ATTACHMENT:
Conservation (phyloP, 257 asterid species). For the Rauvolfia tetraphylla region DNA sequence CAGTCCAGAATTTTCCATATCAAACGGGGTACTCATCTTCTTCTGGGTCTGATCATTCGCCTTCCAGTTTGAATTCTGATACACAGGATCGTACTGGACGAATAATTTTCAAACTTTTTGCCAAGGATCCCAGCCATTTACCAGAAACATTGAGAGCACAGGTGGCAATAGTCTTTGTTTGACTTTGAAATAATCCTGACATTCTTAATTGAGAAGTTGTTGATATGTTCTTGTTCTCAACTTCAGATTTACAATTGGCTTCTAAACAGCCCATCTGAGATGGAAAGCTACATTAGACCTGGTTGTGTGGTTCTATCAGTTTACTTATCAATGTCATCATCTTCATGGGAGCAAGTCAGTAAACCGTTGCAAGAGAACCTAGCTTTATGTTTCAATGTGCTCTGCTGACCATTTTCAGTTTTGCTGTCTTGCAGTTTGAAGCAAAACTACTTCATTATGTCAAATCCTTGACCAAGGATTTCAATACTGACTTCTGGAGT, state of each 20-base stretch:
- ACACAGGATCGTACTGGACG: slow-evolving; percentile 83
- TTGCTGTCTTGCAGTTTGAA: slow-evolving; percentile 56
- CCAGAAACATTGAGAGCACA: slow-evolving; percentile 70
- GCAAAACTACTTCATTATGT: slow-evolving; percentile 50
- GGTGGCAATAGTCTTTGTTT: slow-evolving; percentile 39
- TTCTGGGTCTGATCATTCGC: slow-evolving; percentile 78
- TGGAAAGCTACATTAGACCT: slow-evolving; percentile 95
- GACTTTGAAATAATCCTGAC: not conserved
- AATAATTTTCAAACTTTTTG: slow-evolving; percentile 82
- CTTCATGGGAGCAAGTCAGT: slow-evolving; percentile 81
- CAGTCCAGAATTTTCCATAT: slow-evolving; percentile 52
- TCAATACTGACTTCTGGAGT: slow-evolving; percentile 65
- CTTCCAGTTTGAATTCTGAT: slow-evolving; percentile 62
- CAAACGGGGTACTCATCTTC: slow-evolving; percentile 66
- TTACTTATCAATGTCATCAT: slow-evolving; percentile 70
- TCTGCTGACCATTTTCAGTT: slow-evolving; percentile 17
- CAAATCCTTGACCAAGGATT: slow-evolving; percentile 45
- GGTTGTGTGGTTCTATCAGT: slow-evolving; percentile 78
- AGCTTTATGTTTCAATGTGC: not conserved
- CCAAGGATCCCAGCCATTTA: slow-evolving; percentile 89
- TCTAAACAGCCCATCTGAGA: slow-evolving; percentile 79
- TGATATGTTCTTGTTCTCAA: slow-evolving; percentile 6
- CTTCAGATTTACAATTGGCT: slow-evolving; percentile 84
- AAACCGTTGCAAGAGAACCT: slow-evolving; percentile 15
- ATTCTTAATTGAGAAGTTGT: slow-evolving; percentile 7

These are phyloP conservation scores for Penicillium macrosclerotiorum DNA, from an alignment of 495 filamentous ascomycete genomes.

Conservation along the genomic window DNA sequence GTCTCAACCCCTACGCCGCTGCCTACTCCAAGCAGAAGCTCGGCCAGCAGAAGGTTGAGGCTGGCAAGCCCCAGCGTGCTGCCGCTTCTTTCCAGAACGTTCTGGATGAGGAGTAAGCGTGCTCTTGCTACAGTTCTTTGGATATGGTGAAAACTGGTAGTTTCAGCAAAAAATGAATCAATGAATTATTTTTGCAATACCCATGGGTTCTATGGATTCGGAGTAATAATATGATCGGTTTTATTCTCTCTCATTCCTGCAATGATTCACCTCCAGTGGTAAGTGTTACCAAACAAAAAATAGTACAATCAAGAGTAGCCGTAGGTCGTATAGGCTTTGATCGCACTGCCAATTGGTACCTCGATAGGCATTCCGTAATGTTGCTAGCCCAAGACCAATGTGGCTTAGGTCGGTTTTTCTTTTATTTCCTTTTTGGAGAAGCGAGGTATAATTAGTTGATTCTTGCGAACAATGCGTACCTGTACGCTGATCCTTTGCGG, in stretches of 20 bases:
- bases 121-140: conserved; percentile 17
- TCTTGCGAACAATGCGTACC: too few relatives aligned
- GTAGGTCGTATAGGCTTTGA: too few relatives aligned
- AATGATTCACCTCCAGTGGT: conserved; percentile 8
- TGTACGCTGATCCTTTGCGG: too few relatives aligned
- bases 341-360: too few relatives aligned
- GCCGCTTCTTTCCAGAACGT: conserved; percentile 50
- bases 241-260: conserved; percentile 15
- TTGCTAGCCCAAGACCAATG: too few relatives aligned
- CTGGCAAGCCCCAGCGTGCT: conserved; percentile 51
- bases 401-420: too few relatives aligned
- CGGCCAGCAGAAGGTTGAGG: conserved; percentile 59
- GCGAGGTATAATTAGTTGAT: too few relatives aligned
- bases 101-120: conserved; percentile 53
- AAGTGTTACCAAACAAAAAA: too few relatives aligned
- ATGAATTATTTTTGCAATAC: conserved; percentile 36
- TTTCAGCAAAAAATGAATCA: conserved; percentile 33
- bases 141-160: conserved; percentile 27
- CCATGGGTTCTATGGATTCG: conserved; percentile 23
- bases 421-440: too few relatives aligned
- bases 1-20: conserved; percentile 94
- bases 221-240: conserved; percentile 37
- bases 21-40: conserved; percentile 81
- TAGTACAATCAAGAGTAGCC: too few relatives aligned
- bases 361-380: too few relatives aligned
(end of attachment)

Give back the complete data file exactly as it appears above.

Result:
Conservation (phyloP, 257 asterid species). For the Rauvolfia tetraphylla region DNA sequence CAGTCCAGAATTTTCCATATCAAACGGGGTACTCATCTTCTTCTGGGTCTGATCATTCGCCTTCCAGTTTGAATTCTGATACACAGGATCGTACTGGACGAATAATTTTCAAACTTTTTGCCAAGGATCCCAGCCATTTACCAGAAACATTGAGAGCACAGGTGGCAATAGTCTTTGTTTGACTTTGAAATAATCCTGACATTCTTAATTGAGAAGTTGTTGATATGTTCTTGTTCTCAACTTCAGATTTACAATTGGCTTCTAAACAGCCCATCTGAGATGGAAAGCTACATTAGACCTGGTTGTGTGGTTCTATCAGTTTACTTATCAATGTCATCATCTTCATGGGAGCAAGTCAGTAAACCGTTGCAAGAGAACCTAGCTTTATGTTTCAATGTGCTCTGCTGACCATTTTCAGTTTTGCTGTCTTGCAGTTTGAAGCAAAACTACTTCATTATGTCAAATCCTTGACCAAGGATTTCAATACTGACTTCTGGAGT, state of each 20-base stretch:
- ACACAGGATCGTACTGGACG: slow-evolving; percentile 83
- TTGCTGTCTTGCAGTTTGAA: slow-evolving; percentile 56
- CCAGAAACATTGAGAGCACA: slow-evolving; percentile 70
- GCAAAACTACTTCATTATGT: slow-evolving; percentile 50
- GGTGGCAATAGTCTTTGTTT: slow-evolving; percentile 39
- TTCTGGGTCTGATCATTCGC: slow-evolving; percentile 78
- TGGAAAGCTACATTAGACCT: slow-evolving; percentile 95
- GACTTTGAAATAATCCTGAC: not conserved
- AATAATTTTCAAACTTTTTG: slow-evolving; percentile 82
- CTTCATGGGAGCAAGTCAGT: slow-evolving; percentile 81
- CAGTCCAGAATTTTCCATAT: slow-evolving; percentile 52
- TCAATACTGACTTCTGGAGT: slow-evolving; percentile 65
- CTTCCAGTTTGAATTCTGAT: slow-evolving; percentile 62
- CAAACGGGGTACTCATCTTC: slow-evolving; percentile 66
- TTACTTATCAATGTCATCAT: slow-evolving; percentile 70
- TCTGCTGACCATTTTCAGTT: slow-evolving; percentile 17
- CAAATCCTTGACCAAGGATT: slow-evolving; percentile 45
- GGTTGTGTGGTTCTATCAGT: slow-evolving; percentile 78
- AGCTTTATGTTTCAATGTGC: not conserved
- CCAAGGATCCCAGCCATTTA: slow-evolving; percentile 89
- TCTAAACAGCCCATCTGAGA: slow-evolving; percentile 79
- TGATATGTTCTTGTTCTCAA: slow-evolving; percentile 6
- CTTCAGATTTACAATTGGCT: slow-evolving; percentile 84
- AAACCGTTGCAAGAGAACCT: slow-evolving; percentile 15
- ATTCTTAATTGAGAAGTTGT: slow-evolving; percentile 7

These are phyloP conservation scores for Penicillium macrosclerotiorum DNA, from an alignment of 495 filamentous ascomycete genomes.

Conservation along the genomic window DNA sequence GTCTCAACCCCTACGCCGCTGCCTACTCCAAGCAGAAGCTCGGCCAGCAGAAGGTTGAGGCTGGCAAGCCCCAGCGTGCTGCCGCTTCTTTCCAGAACGTTCTGGATGAGGAGTAAGCGTGCTCTTGCTACAGTTCTTTGGATATGGTGAAAACTGGTAGTTTCAGCAAAAAATGAATCAATGAATTATTTTTGCAATACCCATGGGTTCTATGGATTCGGAGTAATAATATGATCGGTTTTATTCTCTCTCATTCCTGCAATGATTCACCTCCAGTGGTAAGTGTTACCAAACAAAAAATAGTACAATCAAGAGTAGCCGTAGGTCGTATAGGCTTTGATCGCACTGCCAATTGGTACCTCGATAGGCATTCCGTAATGTTGCTAGCCCAAGACCAATGTGGCTTAGGTCGGTTTTTCTTTTATTTCCTTTTTGGAGAAGCGAGGTATAATTAGTTGATTCTTGCGAACAATGCGTACCTGTACGCTGATCCTTTGCGG, in stretches of 20 bases:
- bases 121-140: conserved; percentile 17
- TCTTGCGAACAATGCGTACC: too few relatives aligned
- GTAGGTCGTATAGGCTTTGA: too few relatives aligned
- AATGATTCACCTCCAGTGGT: conserved; percentile 8
- TGTACGCTGATCCTTTGCGG: too few relatives aligned
- bases 341-360: too few relatives aligned
- GCCGCTTCTTTCCAGAACGT: conserved; percentile 50
- bases 241-260: conserved; percentile 15
- TTGCTAGCCCAAGACCAATG: too few relatives aligned
- CTGGCAAGCCCCAGCGTGCT: conserved; percentile 51
- bases 401-420: too few relatives aligned
- CGGCCAGCAGAAGGTTGAGG: conserved; percentile 59
- GCGAGGTATAATTAGTTGAT: too few relatives aligned
- bases 101-120: conserved; percentile 53
- AAGTGTTACCAAACAAAAAA: too few relatives aligned
- ATGAATTATTTTTGCAATAC: conserved; percentile 36
- TTTCAGCAAAAAATGAATCA: conserved; percentile 33
- bases 141-160: conserved; percentile 27
- CCATGGGTTCTATGGATTCG: conserved; percentile 23
- bases 421-440: too few relatives aligned
- bases 1-20: conserved; percentile 94
- bases 221-240: conserved; percentile 37
- bases 21-40: conserved; percentile 81
- TAGTACAATCAAGAGTAGCC: too few relatives aligned
- bases 361-380: too few relatives aligned